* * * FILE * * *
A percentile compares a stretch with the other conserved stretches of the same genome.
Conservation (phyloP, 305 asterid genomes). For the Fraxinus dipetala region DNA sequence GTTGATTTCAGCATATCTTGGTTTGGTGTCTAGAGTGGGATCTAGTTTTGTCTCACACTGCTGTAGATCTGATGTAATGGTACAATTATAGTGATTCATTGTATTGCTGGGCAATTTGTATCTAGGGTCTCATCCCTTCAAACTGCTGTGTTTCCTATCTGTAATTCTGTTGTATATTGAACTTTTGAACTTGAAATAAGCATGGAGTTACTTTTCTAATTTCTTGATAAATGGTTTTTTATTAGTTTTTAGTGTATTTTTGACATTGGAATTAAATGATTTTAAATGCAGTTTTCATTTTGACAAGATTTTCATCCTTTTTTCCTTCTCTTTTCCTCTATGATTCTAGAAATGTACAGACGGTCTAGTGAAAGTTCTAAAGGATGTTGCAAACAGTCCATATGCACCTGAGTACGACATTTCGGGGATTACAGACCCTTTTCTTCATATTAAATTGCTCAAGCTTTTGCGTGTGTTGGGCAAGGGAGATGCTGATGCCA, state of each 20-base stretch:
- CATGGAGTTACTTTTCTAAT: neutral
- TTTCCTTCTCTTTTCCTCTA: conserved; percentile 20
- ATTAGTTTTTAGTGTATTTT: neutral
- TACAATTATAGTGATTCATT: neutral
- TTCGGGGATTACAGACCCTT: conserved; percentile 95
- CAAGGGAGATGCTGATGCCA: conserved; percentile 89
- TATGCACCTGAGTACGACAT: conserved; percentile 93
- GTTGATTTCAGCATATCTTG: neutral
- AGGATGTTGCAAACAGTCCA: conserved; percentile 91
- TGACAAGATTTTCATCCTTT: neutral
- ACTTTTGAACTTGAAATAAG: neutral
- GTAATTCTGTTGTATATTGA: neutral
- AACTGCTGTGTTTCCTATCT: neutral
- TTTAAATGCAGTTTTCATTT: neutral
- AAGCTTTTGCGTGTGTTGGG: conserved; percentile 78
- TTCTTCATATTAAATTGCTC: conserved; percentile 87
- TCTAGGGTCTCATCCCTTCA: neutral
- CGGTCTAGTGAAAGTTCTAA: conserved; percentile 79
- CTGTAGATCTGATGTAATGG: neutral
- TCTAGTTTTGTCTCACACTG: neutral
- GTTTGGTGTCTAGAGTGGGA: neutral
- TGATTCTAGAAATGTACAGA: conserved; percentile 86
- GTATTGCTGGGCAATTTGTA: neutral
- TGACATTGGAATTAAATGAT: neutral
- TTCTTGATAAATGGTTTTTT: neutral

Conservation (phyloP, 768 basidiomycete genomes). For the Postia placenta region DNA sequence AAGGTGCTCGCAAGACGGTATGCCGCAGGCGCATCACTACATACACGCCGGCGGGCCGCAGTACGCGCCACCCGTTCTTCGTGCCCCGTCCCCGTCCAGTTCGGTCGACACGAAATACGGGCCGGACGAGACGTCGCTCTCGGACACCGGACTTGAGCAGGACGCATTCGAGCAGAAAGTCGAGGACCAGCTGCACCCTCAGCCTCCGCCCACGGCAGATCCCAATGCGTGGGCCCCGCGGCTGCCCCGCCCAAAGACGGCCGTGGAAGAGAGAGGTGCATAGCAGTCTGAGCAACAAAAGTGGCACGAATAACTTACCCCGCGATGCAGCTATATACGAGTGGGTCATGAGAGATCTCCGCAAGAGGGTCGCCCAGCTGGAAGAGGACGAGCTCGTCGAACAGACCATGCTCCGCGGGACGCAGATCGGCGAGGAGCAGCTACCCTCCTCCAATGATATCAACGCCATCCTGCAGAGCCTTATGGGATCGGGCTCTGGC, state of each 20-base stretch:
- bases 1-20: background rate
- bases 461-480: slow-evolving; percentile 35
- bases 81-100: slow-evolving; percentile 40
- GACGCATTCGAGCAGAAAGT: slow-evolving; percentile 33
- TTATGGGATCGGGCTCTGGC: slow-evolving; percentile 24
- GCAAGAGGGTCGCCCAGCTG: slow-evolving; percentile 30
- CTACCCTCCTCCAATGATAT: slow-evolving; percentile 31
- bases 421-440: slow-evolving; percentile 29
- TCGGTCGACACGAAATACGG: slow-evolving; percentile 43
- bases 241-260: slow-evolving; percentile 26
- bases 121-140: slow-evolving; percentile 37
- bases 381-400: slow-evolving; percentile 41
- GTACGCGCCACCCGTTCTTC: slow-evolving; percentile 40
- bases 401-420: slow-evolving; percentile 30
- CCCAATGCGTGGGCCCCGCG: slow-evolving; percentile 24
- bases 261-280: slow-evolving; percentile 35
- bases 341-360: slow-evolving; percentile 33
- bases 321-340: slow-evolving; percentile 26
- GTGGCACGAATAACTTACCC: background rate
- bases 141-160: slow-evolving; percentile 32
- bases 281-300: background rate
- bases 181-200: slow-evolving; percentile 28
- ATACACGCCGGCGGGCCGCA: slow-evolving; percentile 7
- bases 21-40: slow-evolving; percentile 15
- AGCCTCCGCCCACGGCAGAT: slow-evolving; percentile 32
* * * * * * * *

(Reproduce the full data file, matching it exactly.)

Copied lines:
A percentile compares a stretch with the other conserved stretches of the same genome.
Conservation (phyloP, 305 asterid genomes). For the Fraxinus dipetala region DNA sequence GTTGATTTCAGCATATCTTGGTTTGGTGTCTAGAGTGGGATCTAGTTTTGTCTCACACTGCTGTAGATCTGATGTAATGGTACAATTATAGTGATTCATTGTATTGCTGGGCAATTTGTATCTAGGGTCTCATCCCTTCAAACTGCTGTGTTTCCTATCTGTAATTCTGTTGTATATTGAACTTTTGAACTTGAAATAAGCATGGAGTTACTTTTCTAATTTCTTGATAAATGGTTTTTTATTAGTTTTTAGTGTATTTTTGACATTGGAATTAAATGATTTTAAATGCAGTTTTCATTTTGACAAGATTTTCATCCTTTTTTCCTTCTCTTTTCCTCTATGATTCTAGAAATGTACAGACGGTCTAGTGAAAGTTCTAAAGGATGTTGCAAACAGTCCATATGCACCTGAGTACGACATTTCGGGGATTACAGACCCTTTTCTTCATATTAAATTGCTCAAGCTTTTGCGTGTGTTGGGCAAGGGAGATGCTGATGCCA, state of each 20-base stretch:
- CATGGAGTTACTTTTCTAAT: neutral
- TTTCCTTCTCTTTTCCTCTA: conserved; percentile 20
- ATTAGTTTTTAGTGTATTTT: neutral
- TACAATTATAGTGATTCATT: neutral
- TTCGGGGATTACAGACCCTT: conserved; percentile 95
- CAAGGGAGATGCTGATGCCA: conserved; percentile 89
- TATGCACCTGAGTACGACAT: conserved; percentile 93
- GTTGATTTCAGCATATCTTG: neutral
- AGGATGTTGCAAACAGTCCA: conserved; percentile 91
- TGACAAGATTTTCATCCTTT: neutral
- ACTTTTGAACTTGAAATAAG: neutral
- GTAATTCTGTTGTATATTGA: neutral
- AACTGCTGTGTTTCCTATCT: neutral
- TTTAAATGCAGTTTTCATTT: neutral
- AAGCTTTTGCGTGTGTTGGG: conserved; percentile 78
- TTCTTCATATTAAATTGCTC: conserved; percentile 87
- TCTAGGGTCTCATCCCTTCA: neutral
- CGGTCTAGTGAAAGTTCTAA: conserved; percentile 79
- CTGTAGATCTGATGTAATGG: neutral
- TCTAGTTTTGTCTCACACTG: neutral
- GTTTGGTGTCTAGAGTGGGA: neutral
- TGATTCTAGAAATGTACAGA: conserved; percentile 86
- GTATTGCTGGGCAATTTGTA: neutral
- TGACATTGGAATTAAATGAT: neutral
- TTCTTGATAAATGGTTTTTT: neutral

Conservation (phyloP, 768 basidiomycete genomes). For the Postia placenta region DNA sequence AAGGTGCTCGCAAGACGGTATGCCGCAGGCGCATCACTACATACACGCCGGCGGGCCGCAGTACGCGCCACCCGTTCTTCGTGCCCCGTCCCCGTCCAGTTCGGTCGACACGAAATACGGGCCGGACGAGACGTCGCTCTCGGACACCGGACTTGAGCAGGACGCATTCGAGCAGAAAGTCGAGGACCAGCTGCACCCTCAGCCTCCGCCCACGGCAGATCCCAATGCGTGGGCCCCGCGGCTGCCCCGCCCAAAGACGGCCGTGGAAGAGAGAGGTGCATAGCAGTCTGAGCAACAAAAGTGGCACGAATAACTTACCCCGCGATGCAGCTATATACGAGTGGGTCATGAGAGATCTCCGCAAGAGGGTCGCCCAGCTGGAAGAGGACGAGCTCGTCGAACAGACCATGCTCCGCGGGACGCAGATCGGCGAGGAGCAGCTACCCTCCTCCAATGATATCAACGCCATCCTGCAGAGCCTTATGGGATCGGGCTCTGGC, state of each 20-base stretch:
- bases 1-20: background rate
- bases 461-480: slow-evolving; percentile 35
- bases 81-100: slow-evolving; percentile 40
- GACGCATTCGAGCAGAAAGT: slow-evolving; percentile 33
- TTATGGGATCGGGCTCTGGC: slow-evolving; percentile 24
- GCAAGAGGGTCGCCCAGCTG: slow-evolving; percentile 30
- CTACCCTCCTCCAATGATAT: slow-evolving; percentile 31
- bases 421-440: slow-evolving; percentile 29
- TCGGTCGACACGAAATACGG: slow-evolving; percentile 43
- bases 241-260: slow-evolving; percentile 26
- bases 121-140: slow-evolving; percentile 37
- bases 381-400: slow-evolving; percentile 41
- GTACGCGCCACCCGTTCTTC: slow-evolving; percentile 40
- bases 401-420: slow-evolving; percentile 30
- CCCAATGCGTGGGCCCCGCG: slow-evolving; percentile 24
- bases 261-280: slow-evolving; percentile 35
- bases 341-360: slow-evolving; percentile 33
- bases 321-340: slow-evolving; percentile 26
- GTGGCACGAATAACTTACCC: background rate
- bases 141-160: slow-evolving; percentile 32
- bases 281-300: background rate
- bases 181-200: slow-evolving; percentile 28
- ATACACGCCGGCGGGCCGCA: slow-evolving; percentile 7
- bases 21-40: slow-evolving; percentile 15
- AGCCTCCGCCCACGGCAGAT: slow-evolving; percentile 32